Stock market points to lower open

Stock market futures fall on concerns over Europe's debt crisis.

Richard Drew/AP
Ella Sciulli, daughter of specialist James Sciulli (not shown), plays on the floor of the New York Stock Exchange Nov. 26. Traditionally the day after Thanksgiving is kids' day at the NYSE. On Monday, stock market futures pointed downward.

Stocks headed to a lower open Monday as concerns about the European debt crisis took the edge off a strong weekend of holiday sales.

The National Retail Federation, a trade group, estimated that 212 million shoppers visited stores and websites during the first weekend of the holiday season, up from 195 million last year. Online spending also rose more than 14 percent from Thanksgiving Day through Saturday, according to IBM's Coremetrics. A fuller picture on spending will come Thursday when retailers report their November revenue.

Investors have been hoping that consumers, who have generally been spending cautiously since the recession, would feel more comfortable about shopping during the holidays. Many economists believe that consumers will have to spend more freely for the economy to put together a stronger recovery.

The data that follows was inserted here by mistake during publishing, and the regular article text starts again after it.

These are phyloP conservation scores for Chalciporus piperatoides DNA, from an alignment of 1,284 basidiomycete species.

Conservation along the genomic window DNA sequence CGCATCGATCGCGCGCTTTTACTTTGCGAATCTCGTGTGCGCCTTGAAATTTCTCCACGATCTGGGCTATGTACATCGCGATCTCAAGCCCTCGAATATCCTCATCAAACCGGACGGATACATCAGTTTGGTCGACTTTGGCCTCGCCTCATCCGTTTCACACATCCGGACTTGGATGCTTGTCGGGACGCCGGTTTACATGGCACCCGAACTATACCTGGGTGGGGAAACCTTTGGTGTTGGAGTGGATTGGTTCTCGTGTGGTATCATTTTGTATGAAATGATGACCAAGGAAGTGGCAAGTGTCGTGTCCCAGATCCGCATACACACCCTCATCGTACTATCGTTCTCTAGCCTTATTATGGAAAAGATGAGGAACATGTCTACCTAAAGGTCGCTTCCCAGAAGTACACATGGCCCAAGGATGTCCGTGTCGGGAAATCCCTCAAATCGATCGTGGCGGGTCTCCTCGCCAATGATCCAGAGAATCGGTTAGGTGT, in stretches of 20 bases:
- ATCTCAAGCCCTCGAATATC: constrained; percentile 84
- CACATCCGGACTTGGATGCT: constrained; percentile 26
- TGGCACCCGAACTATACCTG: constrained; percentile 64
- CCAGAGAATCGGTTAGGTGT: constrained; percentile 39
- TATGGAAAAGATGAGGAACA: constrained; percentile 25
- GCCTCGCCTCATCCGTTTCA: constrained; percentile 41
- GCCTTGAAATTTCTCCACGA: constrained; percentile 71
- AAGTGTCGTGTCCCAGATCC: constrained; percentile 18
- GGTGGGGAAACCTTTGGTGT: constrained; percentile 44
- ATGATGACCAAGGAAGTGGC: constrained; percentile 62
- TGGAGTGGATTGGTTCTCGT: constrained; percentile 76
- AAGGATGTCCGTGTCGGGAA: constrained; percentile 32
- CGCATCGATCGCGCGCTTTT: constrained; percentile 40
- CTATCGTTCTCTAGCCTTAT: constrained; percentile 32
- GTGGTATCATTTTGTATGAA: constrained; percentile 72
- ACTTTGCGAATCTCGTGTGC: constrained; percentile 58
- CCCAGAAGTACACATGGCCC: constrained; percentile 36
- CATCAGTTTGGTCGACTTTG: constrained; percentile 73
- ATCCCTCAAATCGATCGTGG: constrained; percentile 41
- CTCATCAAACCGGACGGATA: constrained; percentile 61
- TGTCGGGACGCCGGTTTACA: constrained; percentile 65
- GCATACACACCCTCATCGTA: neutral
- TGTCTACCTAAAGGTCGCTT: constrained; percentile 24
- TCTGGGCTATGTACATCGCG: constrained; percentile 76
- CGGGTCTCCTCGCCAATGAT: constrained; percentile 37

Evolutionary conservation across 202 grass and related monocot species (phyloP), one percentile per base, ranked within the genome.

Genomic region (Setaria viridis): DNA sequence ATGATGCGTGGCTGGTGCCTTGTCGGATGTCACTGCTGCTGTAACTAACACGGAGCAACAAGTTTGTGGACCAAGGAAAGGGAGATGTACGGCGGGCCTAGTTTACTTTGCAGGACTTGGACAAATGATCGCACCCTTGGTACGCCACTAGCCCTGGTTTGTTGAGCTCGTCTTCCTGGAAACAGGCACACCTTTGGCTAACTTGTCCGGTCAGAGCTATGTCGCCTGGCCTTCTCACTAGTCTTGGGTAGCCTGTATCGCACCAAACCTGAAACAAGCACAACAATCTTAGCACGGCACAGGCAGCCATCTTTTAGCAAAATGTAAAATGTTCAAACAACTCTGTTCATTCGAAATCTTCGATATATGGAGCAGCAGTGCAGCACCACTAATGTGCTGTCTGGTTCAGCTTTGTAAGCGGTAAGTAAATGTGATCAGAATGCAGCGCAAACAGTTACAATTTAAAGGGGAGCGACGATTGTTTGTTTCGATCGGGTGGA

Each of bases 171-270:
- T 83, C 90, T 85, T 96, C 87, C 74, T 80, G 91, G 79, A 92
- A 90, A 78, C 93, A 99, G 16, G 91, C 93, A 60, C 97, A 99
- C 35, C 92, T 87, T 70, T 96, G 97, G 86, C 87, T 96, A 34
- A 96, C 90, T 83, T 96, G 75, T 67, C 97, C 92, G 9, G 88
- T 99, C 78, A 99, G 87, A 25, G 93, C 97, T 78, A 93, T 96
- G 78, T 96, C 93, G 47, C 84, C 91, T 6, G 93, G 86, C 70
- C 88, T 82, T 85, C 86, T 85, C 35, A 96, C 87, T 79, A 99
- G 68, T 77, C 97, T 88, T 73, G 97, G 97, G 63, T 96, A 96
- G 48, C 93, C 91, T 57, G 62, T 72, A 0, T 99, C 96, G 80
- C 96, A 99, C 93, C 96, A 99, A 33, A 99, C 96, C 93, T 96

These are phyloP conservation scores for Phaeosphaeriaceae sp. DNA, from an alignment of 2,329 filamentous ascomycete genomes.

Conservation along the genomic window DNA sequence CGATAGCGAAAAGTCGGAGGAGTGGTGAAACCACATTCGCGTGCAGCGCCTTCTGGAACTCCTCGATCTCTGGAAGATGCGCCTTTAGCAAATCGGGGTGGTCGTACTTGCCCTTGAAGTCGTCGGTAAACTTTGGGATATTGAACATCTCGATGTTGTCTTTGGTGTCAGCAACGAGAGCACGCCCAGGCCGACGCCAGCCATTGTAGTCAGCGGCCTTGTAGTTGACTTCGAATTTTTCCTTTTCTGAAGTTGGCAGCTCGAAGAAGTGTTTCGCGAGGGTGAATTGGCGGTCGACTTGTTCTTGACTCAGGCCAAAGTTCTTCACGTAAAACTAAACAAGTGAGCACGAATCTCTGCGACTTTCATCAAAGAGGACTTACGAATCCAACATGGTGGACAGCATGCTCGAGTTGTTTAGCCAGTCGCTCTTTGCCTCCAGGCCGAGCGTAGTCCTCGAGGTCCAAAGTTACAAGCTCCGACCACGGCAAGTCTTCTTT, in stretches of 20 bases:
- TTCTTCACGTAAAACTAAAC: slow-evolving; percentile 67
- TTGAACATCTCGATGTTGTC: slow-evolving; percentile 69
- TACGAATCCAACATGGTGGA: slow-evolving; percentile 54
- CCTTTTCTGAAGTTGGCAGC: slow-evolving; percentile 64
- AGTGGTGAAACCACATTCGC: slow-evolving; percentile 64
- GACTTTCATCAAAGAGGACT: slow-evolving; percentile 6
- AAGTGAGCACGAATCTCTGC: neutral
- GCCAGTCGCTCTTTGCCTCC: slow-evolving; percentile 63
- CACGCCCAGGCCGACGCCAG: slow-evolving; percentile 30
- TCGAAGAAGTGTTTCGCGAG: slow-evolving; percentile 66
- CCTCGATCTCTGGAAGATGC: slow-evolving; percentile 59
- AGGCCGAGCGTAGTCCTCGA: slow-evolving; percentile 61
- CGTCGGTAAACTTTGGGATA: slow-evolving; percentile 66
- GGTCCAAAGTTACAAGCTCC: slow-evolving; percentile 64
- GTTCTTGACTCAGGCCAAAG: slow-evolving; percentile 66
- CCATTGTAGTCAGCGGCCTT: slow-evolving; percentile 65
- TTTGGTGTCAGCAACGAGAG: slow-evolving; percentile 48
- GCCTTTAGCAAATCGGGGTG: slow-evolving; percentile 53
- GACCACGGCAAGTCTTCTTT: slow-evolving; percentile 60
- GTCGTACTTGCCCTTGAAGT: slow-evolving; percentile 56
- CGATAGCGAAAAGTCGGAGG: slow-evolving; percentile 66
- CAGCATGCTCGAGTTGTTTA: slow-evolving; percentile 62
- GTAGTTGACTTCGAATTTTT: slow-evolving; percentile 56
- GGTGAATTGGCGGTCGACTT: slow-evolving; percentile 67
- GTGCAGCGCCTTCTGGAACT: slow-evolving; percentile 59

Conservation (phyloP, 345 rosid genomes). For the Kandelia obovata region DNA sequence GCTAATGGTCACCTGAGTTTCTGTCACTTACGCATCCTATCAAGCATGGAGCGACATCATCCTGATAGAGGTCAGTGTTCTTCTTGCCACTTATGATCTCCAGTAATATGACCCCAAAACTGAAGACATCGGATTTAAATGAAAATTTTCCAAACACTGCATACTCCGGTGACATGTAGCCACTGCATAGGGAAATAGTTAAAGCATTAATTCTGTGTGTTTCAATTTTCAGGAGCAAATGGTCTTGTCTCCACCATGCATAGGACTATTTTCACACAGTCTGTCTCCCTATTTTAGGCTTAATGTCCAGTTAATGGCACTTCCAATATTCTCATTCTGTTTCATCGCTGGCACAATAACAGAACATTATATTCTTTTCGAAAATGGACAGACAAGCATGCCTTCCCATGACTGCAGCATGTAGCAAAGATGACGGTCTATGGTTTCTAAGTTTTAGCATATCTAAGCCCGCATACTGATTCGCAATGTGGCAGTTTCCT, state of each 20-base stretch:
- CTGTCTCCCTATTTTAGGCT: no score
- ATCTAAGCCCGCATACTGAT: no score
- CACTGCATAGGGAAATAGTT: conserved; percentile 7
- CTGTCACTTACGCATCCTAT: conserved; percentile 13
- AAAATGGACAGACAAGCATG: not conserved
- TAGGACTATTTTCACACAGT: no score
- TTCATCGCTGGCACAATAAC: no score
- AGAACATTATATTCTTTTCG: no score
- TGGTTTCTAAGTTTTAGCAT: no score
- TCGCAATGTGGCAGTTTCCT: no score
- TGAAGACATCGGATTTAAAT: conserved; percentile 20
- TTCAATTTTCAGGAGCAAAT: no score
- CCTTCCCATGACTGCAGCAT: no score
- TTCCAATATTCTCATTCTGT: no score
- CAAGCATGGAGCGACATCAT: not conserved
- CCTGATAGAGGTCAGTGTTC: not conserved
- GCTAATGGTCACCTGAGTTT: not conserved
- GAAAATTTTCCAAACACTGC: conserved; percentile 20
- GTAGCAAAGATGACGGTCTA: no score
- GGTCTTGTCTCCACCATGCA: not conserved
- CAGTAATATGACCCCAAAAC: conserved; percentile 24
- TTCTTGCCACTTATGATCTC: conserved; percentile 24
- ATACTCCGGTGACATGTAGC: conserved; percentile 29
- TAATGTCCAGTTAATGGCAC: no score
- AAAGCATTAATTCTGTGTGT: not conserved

Traders seemed pleased with the results initially, but it's too soon to tell if sales will remain strong through Christmas.

Ahead of the opening bell, Dow Jones industrial average futures are down 4, or 0.04 percent, at 11,026. Standard & Poor's 500 index futures are down 1, or 0.1 percent, at 1,182. Nasdaq 100 index futures are down 2, or 0.1 percent, at 2,144.

Investors' enthusiasm about the start of the holiday shopping season was tempered by concerns about Europe's debt problems. Stocks were down on the continent after the European Union signed an international agreement Sunday to provide nearly $90 billion in rescue loans for Ireland. There are still concerns about other European countries, including Portugal and Spain.

In London, the FTSE 100 was down 0.5 percent. Germany's DAX fell 1.2 percent, while the CAC-40 index in France fell 1.1 percent. In Tokyo earlier, the Nikkei 225 average rose 1 percent.

Investors were also cautious as they awaited the week's economic reports, including Friday's Labor Department report on employment during November. Also due this week are the Conference Board's survey of consumer confidence on Tuesday, and the Institute for Supply Management's assessments of the manufacturing and services industries.

Oil prices rose to near $85 a barrel as traders responded positively to the Irish bailout. Other commodities also edged up. Gold for February delivery rose $2.20 to $1,366.40 an ounce, while March silver contracts rose 15 cents to $26.930 an ounce.

The dollar dropped against the yen and the euro fell to a fresh two-month low.

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